Turning Green Coconut into Green Fuel
Turning Green Coconut into Green Fuel

Turning Green Coconut into Green Fuel

Ethanol Production from Coconut Husk Biomass

By Dr. Luíza Favaratto


Global scenario on climate change

Transportation options cartoon

Modern transportation, with approximately 1.47 billion vehicles worldwide, propels significant energy demand. Unfortunately, the transport sector alone is responsible for 20% of global carbon dioxide (CO2) emissions, exacerbating pollution levels. What’s more concerning is that transportation is the fastest-growing energy-consuming sector, expanding at an average rate of 2% per year. Given Canada’s vast size, low population density, dispersed communities, reliance on transportation for remote industries, it is unlikely that transportation will be reducing. Therefore, other means to reduce the emissions of transportation is necessary.

One of the most common policies aimed at promoting renewable fuels in transport is the blending mandates for biofuels. These mandates require a certain percentage of renewable fuel to be mixed with traditional transportation fuel. However, with a growing population, the number of vehicles entering the global market annually is projected to triple by 2050, from 1 to 3 billion. There is a lot of attention paid to the capability of ethanol to reduce greenhouse gas emissions (GHG). But it also plays an important role in reducing harmful tailpipe pollution, such as carbon monoxide, hydrocarbons, air toxics like benzene, and fine particulate matter.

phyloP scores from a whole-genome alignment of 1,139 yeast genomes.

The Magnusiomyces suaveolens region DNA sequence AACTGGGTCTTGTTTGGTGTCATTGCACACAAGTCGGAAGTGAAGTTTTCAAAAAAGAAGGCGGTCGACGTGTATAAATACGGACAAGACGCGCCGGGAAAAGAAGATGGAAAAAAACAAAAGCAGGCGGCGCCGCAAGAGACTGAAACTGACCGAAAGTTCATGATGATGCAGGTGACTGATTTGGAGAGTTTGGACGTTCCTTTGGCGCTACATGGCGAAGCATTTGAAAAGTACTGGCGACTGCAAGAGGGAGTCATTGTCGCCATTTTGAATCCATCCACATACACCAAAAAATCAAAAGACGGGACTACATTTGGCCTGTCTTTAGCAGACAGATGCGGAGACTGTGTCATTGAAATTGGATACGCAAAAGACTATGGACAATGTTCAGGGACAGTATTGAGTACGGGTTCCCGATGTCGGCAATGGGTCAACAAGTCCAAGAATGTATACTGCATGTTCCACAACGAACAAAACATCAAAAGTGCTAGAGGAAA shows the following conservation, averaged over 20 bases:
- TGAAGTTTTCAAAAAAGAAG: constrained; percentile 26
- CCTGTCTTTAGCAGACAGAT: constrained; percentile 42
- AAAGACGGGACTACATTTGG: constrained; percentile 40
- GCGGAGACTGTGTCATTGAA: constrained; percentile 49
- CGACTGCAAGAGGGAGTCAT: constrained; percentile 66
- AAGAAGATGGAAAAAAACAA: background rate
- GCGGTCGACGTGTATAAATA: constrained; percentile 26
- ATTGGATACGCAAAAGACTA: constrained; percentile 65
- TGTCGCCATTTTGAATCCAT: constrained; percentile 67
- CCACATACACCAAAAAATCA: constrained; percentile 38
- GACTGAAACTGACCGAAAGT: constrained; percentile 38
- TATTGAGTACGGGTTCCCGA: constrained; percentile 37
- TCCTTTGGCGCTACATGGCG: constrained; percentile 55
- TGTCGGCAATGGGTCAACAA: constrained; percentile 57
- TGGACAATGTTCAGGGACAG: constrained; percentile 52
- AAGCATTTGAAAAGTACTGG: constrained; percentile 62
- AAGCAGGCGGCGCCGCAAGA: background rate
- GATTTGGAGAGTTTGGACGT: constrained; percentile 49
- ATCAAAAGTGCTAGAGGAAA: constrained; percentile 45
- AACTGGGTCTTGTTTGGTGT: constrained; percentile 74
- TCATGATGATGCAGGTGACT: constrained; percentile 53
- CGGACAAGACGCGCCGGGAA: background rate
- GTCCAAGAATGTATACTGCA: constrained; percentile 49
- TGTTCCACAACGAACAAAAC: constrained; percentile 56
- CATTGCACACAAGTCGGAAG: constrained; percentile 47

Net zero hugging earth

In line with the global goal of achieving net-zero emissions by 2050, various policies have been put in place, including Fuel Economy Standards, the Paris Agreement (2015), Renewable Fuel Standards (RFS), and Clean Fuel Regulations (CFR), among others. The RFS mandates increasing amounts of renewable fuel to be blended into transportation fuel each year, reaching 36 billion gallons by 2022. Whereas CFR aims to reduce up to 26 million tonnes (Mt) of GHG emissions by 2030. Such a reduction is equivalent to removing two weeks’ worth of GHG emissions from the Canadian economy.


Second-generation ethanol